ngovernment regulation and deregulation and their effects on consumers and producers.
Regulation When the government puts policies in place to try to fix a problem
Deregulation When the government retracts policies to let the market decide itself
Effects of Regulation and De. Regulation Both Regulation and deregulation have benefits and costs to producers and consumers
Market Economy No government involvement in answering the three basic economic questions. (What? How? For whom? ) n Market (or the people) answers the three basic economic questions. n
Market economy continued: Consumers decide what should be produced. n Businesses decide how products should be produced. n People who have the money to purchase the products determine for whom the products are produced. n
Command Economy n n Government answers the three basic economic questions Officials or leaders decide what should be produced. Government runs the businesses and employs the workers. (How) Government decides who will receive the produces. (For whom)
Traditionalism n An economic system based on the way things have always been done n Examples: n Amish community n Indian reservation
Mixed Economies A blend of a market economy and government. n All economies are presently mixed. n Mixed economies include: n Capitalism n Socialism n Communism n
Capitalism n n People elect the government officials who are concerned about the people Examples: United States and Japan.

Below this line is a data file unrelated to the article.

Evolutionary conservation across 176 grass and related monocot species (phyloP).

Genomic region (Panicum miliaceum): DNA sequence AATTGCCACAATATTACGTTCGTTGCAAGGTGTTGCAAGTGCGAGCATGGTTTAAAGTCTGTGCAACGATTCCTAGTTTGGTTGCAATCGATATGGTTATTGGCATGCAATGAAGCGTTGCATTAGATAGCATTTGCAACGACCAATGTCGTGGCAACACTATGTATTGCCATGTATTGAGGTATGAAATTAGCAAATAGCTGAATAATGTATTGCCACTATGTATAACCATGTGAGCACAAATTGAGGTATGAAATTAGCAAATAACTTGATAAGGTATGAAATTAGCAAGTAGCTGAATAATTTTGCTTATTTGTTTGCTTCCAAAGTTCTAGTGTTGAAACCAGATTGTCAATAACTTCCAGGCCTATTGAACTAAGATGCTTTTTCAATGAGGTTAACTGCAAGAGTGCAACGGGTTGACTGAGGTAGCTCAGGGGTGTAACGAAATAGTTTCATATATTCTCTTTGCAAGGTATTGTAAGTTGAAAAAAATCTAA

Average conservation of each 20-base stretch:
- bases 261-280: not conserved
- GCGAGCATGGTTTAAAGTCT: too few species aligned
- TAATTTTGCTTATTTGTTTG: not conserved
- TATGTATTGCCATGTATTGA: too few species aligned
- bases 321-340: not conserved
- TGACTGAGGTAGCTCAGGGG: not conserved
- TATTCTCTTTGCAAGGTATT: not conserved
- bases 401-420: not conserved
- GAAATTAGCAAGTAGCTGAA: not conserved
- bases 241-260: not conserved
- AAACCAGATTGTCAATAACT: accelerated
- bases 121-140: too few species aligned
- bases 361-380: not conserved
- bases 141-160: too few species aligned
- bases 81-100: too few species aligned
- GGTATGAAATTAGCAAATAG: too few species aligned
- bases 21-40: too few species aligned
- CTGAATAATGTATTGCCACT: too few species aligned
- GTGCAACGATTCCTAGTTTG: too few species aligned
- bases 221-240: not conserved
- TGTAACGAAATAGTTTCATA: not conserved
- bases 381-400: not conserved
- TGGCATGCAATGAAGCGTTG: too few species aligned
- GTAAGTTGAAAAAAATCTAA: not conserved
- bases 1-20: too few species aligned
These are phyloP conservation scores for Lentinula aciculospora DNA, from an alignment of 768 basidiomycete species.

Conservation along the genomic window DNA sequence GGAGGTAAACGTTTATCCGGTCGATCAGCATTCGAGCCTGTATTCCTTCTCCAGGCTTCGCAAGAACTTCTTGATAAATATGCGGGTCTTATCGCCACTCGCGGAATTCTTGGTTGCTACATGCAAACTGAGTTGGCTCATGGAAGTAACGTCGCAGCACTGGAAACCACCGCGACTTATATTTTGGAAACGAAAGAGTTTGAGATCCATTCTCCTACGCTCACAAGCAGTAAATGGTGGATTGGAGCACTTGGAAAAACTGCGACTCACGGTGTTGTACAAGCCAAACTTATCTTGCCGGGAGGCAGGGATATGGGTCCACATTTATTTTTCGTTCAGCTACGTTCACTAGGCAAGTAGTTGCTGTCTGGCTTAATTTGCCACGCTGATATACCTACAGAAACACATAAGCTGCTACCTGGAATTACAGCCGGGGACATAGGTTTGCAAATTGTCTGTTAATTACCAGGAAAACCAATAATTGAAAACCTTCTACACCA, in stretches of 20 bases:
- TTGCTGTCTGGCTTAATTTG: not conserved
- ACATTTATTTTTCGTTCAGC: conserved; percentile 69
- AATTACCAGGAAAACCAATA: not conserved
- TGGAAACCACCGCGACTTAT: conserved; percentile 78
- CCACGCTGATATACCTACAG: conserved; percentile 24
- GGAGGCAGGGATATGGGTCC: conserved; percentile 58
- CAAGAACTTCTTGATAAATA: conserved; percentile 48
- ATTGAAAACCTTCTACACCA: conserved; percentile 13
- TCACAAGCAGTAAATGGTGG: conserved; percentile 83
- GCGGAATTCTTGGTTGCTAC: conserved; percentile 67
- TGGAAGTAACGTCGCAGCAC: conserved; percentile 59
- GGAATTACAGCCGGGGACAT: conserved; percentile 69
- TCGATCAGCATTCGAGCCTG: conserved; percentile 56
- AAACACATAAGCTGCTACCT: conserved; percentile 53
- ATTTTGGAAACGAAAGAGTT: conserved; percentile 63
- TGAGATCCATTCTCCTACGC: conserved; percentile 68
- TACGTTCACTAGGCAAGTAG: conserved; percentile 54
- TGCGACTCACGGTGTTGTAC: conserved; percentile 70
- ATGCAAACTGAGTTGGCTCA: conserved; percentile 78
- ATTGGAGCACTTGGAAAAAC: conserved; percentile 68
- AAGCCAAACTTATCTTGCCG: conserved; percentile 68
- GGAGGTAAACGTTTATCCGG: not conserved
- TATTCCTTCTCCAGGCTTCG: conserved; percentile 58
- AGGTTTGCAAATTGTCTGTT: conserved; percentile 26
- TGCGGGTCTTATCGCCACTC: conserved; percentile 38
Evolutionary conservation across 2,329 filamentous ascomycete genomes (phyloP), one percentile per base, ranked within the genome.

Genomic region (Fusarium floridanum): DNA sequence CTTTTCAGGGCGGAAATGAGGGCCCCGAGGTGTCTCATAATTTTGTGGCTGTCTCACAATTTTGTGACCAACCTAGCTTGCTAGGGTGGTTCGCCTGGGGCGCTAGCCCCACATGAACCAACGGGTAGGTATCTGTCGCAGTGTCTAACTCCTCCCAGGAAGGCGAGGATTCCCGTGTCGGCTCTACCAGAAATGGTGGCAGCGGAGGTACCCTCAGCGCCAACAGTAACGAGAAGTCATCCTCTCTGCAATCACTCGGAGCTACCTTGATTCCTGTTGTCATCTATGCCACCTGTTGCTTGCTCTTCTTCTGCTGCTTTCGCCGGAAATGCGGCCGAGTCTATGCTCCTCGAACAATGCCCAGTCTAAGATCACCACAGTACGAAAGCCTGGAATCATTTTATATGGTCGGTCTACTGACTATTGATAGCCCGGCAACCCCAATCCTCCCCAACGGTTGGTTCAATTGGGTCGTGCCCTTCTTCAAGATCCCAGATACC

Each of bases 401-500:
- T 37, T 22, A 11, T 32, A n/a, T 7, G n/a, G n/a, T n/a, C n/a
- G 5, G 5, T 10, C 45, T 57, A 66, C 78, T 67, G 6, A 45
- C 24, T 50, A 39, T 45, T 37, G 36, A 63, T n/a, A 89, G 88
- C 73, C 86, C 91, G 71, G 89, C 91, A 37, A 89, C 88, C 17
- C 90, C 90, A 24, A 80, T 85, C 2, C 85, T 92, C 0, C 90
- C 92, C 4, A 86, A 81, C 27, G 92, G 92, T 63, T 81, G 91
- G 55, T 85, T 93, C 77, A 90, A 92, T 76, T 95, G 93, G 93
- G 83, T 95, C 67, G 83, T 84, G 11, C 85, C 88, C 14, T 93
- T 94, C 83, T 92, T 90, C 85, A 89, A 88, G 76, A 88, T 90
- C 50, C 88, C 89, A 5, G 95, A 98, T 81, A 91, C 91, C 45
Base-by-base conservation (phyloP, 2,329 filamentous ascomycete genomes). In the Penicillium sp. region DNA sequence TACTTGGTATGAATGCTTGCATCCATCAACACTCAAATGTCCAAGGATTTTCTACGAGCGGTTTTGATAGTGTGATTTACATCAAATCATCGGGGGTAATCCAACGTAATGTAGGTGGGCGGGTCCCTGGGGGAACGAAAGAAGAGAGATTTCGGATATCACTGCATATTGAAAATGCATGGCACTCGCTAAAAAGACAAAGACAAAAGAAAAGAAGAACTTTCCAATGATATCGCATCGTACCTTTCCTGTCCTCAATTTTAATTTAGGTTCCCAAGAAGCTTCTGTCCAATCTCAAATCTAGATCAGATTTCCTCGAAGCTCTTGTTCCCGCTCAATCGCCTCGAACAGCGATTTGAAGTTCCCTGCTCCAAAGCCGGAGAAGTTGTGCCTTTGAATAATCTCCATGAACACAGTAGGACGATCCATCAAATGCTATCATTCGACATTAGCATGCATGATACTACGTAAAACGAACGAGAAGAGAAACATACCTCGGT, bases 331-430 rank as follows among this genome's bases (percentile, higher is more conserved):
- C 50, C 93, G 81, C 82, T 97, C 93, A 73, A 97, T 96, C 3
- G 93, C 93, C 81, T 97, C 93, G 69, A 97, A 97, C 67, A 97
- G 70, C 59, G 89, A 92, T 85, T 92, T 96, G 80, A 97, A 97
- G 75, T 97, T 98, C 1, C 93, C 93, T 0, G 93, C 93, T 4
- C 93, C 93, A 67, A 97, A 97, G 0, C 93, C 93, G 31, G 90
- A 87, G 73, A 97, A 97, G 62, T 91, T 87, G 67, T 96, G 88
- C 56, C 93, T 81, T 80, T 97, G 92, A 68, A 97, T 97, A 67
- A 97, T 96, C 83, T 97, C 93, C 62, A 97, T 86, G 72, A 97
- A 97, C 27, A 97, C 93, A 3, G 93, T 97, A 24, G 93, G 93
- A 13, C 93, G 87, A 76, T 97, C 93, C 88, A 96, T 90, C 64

Socialism n n Increased government involvement Government tries to reduce the differences between the rich and poor. Based on the welfare of people. Examples: France, Germany, Great Britain.
Communism n n Government is run by one political party and that party controls everything. People are assigned jobs. Students are told what type of schooling they will receive. Examples: Cuba and North Korea
What is supply and demand?
Supply n n The amount of goods producers are willing and able to produce and sell at a given price during a certain period of time. Producers prefer to supply when the price is high – known as a seller’s market.
Demand n n A consumer’s willingness and ability to buy products at a given price during a certain period of time. Consumers prefer to buy when the price is low – known as a buyer’s market.
Law of Supply and Demand n The economic principle which states that the supply of a good or service will increase when demand is great and decrease when demand is low.
Elasticity n The degree to which demand is affected by its price.